As with the October 1928 flight to New York, Hearst correspondent Lady Grace Drummond-Hay was on board making her the first woman to circumnavigate the globe by air. Also representing Hearst among the passenger complement were correspondents Karl von Wiegand and Australian Arctic explorer Sir Hubert Wilkins, and photographer/newsreel cameraman Robert Hartmann. The US Government was represented by Naval airshipmen LCDR Charles Rosendahl and LT Jack C. Richardson who flew as official observers. A semi-documentary film entitled "Farewell" was released in 2009 which featured much of the newsreel footage of Lady Drummond-Hay shot by Hartmann during the flight. The film was later aired on the BBC under the title "Around The World by Zeppelin".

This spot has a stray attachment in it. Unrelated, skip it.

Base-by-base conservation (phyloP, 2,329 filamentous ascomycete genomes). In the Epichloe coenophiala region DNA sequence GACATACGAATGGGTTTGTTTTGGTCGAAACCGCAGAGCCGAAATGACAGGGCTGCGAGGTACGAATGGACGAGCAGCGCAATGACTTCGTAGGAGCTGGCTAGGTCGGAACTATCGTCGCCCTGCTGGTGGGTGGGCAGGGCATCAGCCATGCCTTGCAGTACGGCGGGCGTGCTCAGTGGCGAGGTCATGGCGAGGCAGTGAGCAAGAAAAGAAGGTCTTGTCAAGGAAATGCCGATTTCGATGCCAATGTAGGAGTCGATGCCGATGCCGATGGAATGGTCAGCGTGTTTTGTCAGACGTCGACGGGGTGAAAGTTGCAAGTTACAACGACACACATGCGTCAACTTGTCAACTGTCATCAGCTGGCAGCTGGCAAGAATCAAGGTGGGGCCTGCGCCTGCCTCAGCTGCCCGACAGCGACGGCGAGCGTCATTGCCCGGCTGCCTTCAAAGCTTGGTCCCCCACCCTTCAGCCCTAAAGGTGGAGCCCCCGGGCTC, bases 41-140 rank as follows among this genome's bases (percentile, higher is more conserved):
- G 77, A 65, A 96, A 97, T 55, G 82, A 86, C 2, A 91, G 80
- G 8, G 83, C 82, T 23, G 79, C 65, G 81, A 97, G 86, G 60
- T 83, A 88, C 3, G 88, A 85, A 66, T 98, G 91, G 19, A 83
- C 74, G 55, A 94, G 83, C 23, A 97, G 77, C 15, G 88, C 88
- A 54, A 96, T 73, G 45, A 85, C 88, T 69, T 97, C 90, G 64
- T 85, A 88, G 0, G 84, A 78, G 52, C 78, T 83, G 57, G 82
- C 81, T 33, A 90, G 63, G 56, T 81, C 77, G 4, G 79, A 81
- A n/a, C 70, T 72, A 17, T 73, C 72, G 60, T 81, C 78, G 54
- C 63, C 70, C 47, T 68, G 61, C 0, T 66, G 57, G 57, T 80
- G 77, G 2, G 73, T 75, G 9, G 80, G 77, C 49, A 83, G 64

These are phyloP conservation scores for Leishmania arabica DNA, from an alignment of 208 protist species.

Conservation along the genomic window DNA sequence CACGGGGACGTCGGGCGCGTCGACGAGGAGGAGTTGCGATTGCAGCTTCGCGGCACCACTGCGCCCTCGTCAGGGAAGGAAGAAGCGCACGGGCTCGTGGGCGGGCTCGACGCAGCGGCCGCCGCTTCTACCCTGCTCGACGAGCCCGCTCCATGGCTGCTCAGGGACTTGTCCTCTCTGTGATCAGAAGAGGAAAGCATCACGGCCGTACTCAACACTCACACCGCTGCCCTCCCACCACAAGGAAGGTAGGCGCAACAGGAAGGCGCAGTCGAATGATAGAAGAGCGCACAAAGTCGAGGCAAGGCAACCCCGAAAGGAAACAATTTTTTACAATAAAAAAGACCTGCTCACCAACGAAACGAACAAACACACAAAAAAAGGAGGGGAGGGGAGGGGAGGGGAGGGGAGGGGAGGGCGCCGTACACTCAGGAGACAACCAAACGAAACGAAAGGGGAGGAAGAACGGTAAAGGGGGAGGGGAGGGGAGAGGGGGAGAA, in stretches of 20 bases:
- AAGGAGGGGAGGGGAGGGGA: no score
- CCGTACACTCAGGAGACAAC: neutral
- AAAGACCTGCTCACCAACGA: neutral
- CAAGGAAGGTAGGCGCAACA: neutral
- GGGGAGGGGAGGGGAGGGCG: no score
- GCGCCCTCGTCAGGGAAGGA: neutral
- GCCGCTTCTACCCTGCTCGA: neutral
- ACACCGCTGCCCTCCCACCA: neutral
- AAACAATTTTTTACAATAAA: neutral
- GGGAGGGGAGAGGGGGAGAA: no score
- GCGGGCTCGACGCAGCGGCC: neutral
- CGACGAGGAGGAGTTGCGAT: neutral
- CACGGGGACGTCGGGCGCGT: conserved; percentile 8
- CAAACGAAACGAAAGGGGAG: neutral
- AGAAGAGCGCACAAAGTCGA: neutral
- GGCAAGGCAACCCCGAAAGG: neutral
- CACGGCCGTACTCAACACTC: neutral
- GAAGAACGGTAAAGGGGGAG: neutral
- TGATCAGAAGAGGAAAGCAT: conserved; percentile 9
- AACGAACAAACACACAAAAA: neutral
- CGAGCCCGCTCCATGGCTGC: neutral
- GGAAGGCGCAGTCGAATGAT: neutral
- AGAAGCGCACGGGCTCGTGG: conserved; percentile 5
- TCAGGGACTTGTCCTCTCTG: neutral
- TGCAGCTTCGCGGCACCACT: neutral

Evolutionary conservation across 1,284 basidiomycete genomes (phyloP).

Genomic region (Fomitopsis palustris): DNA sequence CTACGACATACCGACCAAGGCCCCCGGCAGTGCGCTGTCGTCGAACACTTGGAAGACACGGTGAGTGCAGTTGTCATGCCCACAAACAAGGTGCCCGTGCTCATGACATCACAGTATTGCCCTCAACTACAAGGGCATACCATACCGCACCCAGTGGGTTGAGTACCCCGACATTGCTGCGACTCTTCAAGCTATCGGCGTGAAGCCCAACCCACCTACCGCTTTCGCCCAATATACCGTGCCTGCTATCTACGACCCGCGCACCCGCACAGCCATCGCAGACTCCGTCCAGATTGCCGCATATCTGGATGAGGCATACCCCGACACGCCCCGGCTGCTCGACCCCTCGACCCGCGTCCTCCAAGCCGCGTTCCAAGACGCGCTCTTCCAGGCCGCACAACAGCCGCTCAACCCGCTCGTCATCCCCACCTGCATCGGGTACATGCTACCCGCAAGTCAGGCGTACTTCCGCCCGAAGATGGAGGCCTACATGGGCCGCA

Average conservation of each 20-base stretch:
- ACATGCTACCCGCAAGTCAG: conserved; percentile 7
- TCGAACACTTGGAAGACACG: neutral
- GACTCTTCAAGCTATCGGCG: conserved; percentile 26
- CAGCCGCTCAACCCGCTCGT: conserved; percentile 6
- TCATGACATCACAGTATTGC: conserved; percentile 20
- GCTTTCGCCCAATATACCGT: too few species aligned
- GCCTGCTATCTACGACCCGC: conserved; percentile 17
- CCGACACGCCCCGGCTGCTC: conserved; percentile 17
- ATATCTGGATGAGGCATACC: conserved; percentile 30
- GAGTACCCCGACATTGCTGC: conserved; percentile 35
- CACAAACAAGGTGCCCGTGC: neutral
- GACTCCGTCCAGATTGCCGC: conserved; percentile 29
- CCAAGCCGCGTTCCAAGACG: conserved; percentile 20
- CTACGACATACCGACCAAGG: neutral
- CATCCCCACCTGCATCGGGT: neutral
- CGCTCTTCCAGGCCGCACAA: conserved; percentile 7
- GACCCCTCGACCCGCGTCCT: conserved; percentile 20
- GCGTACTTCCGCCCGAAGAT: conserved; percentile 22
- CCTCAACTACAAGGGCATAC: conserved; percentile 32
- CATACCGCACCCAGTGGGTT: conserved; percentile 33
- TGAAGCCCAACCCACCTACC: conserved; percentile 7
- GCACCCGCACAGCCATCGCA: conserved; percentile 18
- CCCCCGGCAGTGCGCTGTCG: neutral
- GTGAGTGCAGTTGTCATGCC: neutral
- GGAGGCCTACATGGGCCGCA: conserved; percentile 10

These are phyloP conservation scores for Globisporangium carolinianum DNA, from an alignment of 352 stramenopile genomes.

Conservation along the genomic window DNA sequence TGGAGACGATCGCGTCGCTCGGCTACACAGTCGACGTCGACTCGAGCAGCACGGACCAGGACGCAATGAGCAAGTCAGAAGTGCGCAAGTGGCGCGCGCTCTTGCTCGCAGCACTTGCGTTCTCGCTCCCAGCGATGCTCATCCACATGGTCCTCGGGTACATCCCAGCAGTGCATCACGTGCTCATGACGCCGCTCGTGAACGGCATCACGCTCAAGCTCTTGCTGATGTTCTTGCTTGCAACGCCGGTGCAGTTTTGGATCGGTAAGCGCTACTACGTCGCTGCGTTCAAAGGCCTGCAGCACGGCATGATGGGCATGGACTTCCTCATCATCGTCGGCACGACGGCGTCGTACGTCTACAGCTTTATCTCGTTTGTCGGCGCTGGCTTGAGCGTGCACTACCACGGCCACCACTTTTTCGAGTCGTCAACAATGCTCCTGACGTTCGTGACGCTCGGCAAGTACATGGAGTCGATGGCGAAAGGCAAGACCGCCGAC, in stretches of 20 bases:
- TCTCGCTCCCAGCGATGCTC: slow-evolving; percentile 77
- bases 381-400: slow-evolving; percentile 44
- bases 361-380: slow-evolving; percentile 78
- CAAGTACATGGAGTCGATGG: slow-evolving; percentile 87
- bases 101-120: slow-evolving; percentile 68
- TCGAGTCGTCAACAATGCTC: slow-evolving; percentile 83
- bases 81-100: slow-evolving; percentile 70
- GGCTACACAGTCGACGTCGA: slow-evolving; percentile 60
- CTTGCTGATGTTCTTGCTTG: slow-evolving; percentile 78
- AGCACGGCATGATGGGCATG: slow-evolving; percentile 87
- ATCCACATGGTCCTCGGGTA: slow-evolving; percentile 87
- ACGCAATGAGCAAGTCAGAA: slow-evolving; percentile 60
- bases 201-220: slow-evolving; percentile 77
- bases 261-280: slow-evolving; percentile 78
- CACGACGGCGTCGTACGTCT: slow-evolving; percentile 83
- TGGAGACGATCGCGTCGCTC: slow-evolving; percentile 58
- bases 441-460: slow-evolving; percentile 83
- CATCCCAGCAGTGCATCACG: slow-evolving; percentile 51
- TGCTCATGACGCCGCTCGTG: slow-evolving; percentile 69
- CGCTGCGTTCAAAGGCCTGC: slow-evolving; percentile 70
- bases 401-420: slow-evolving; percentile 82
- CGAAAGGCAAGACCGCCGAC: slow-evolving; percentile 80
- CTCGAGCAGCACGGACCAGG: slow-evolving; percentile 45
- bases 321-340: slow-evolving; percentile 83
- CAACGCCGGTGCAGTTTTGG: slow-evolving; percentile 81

The Graf Zeppelin flew back across the Atlantic to Friedrichshafen to refuel before continuing across Eastern Europe, the Soviet Union, and the vastness of Siberia to Tokyo (Kasumigaura Naval Air Station) on a 101-hour-49-minute nonstop leg covering 7,297 miles (11,743 km). Although the Soviet government had formally requested by radio to the "Graf" for the airship to overfly its capital, Moscow, Dr. Eckener declined because of the necessity "to take advantage of the tailwinds and remain on the straight airline without deviation or halt" necessary in order to reach Tokyo nonstop, a decision which resulted in considerable disappointment and annoyance on the part of the Soviets. (To make amends for this perceived slight, a year later the "Graf" made a special two-day round trip flight from Friedrichshafen to Moscow on 9–10 September 1930 landing briefly to collect souvenir mail at Moscow's "October Field" (Октябрьское поле) where it was greeted by a crowd of some 100,000 people.) Crossing the inadequately mapped Stanovoy Mountains in Siberia proved to be a precarious venture with the Graf eventually being forced to climb to 6,000 feet in order to clear the range through a high mountain canyon with barely 150 feet to spare. After five days in Tokyo, the Graf continued across the Pacific to California crossing the coast at San Francisco before landing at Mines Field in Los Angeles thus completing the first ever nonstop flight of any kind across the Pacific Ocean, covering 5,986 miles (9,634 km) in 79 hours and 54 minutes.